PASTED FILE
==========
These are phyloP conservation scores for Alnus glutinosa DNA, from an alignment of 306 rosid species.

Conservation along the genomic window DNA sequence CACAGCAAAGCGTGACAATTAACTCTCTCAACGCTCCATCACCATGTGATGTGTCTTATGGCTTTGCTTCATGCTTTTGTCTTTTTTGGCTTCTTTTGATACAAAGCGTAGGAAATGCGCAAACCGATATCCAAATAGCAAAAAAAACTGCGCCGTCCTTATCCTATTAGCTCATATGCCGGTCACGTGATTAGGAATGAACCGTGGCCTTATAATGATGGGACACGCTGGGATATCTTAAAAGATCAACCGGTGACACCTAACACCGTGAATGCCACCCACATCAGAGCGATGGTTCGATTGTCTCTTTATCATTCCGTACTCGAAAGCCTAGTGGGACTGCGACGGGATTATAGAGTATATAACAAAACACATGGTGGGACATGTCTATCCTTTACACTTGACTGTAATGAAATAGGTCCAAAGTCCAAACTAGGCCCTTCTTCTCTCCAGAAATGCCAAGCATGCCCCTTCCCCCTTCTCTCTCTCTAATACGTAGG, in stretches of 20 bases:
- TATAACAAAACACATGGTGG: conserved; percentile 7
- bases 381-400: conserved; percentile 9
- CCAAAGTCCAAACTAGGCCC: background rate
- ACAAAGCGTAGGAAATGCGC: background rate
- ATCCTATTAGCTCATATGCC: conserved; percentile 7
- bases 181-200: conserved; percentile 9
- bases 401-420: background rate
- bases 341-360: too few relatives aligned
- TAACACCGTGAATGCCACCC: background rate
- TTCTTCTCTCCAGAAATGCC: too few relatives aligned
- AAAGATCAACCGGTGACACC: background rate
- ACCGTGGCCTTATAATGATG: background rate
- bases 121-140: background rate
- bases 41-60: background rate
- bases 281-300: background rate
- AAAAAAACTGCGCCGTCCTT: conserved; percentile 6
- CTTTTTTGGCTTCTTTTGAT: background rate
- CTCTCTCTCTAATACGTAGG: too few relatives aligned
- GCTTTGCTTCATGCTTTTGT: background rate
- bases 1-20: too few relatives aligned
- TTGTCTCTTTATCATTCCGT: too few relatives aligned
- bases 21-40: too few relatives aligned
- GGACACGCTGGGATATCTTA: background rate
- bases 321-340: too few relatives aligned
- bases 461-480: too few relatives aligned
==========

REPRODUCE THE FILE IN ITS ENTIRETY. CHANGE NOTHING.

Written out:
These are phyloP conservation scores for Alnus glutinosa DNA, from an alignment of 306 rosid species.

Conservation along the genomic window DNA sequence CACAGCAAAGCGTGACAATTAACTCTCTCAACGCTCCATCACCATGTGATGTGTCTTATGGCTTTGCTTCATGCTTTTGTCTTTTTTGGCTTCTTTTGATACAAAGCGTAGGAAATGCGCAAACCGATATCCAAATAGCAAAAAAAACTGCGCCGTCCTTATCCTATTAGCTCATATGCCGGTCACGTGATTAGGAATGAACCGTGGCCTTATAATGATGGGACACGCTGGGATATCTTAAAAGATCAACCGGTGACACCTAACACCGTGAATGCCACCCACATCAGAGCGATGGTTCGATTGTCTCTTTATCATTCCGTACTCGAAAGCCTAGTGGGACTGCGACGGGATTATAGAGTATATAACAAAACACATGGTGGGACATGTCTATCCTTTACACTTGACTGTAATGAAATAGGTCCAAAGTCCAAACTAGGCCCTTCTTCTCTCCAGAAATGCCAAGCATGCCCCTTCCCCCTTCTCTCTCTCTAATACGTAGG, in stretches of 20 bases:
- TATAACAAAACACATGGTGG: conserved; percentile 7
- bases 381-400: conserved; percentile 9
- CCAAAGTCCAAACTAGGCCC: background rate
- ACAAAGCGTAGGAAATGCGC: background rate
- ATCCTATTAGCTCATATGCC: conserved; percentile 7
- bases 181-200: conserved; percentile 9
- bases 401-420: background rate
- bases 341-360: too few relatives aligned
- TAACACCGTGAATGCCACCC: background rate
- TTCTTCTCTCCAGAAATGCC: too few relatives aligned
- AAAGATCAACCGGTGACACC: background rate
- ACCGTGGCCTTATAATGATG: background rate
- bases 121-140: background rate
- bases 41-60: background rate
- bases 281-300: background rate
- AAAAAAACTGCGCCGTCCTT: conserved; percentile 6
- CTTTTTTGGCTTCTTTTGAT: background rate
- CTCTCTCTCTAATACGTAGG: too few relatives aligned
- GCTTTGCTTCATGCTTTTGT: background rate
- bases 1-20: too few relatives aligned
- TTGTCTCTTTATCATTCCGT: too few relatives aligned
- bases 21-40: too few relatives aligned
- GGACACGCTGGGATATCTTA: background rate
- bases 321-340: too few relatives aligned
- bases 461-480: too few relatives aligned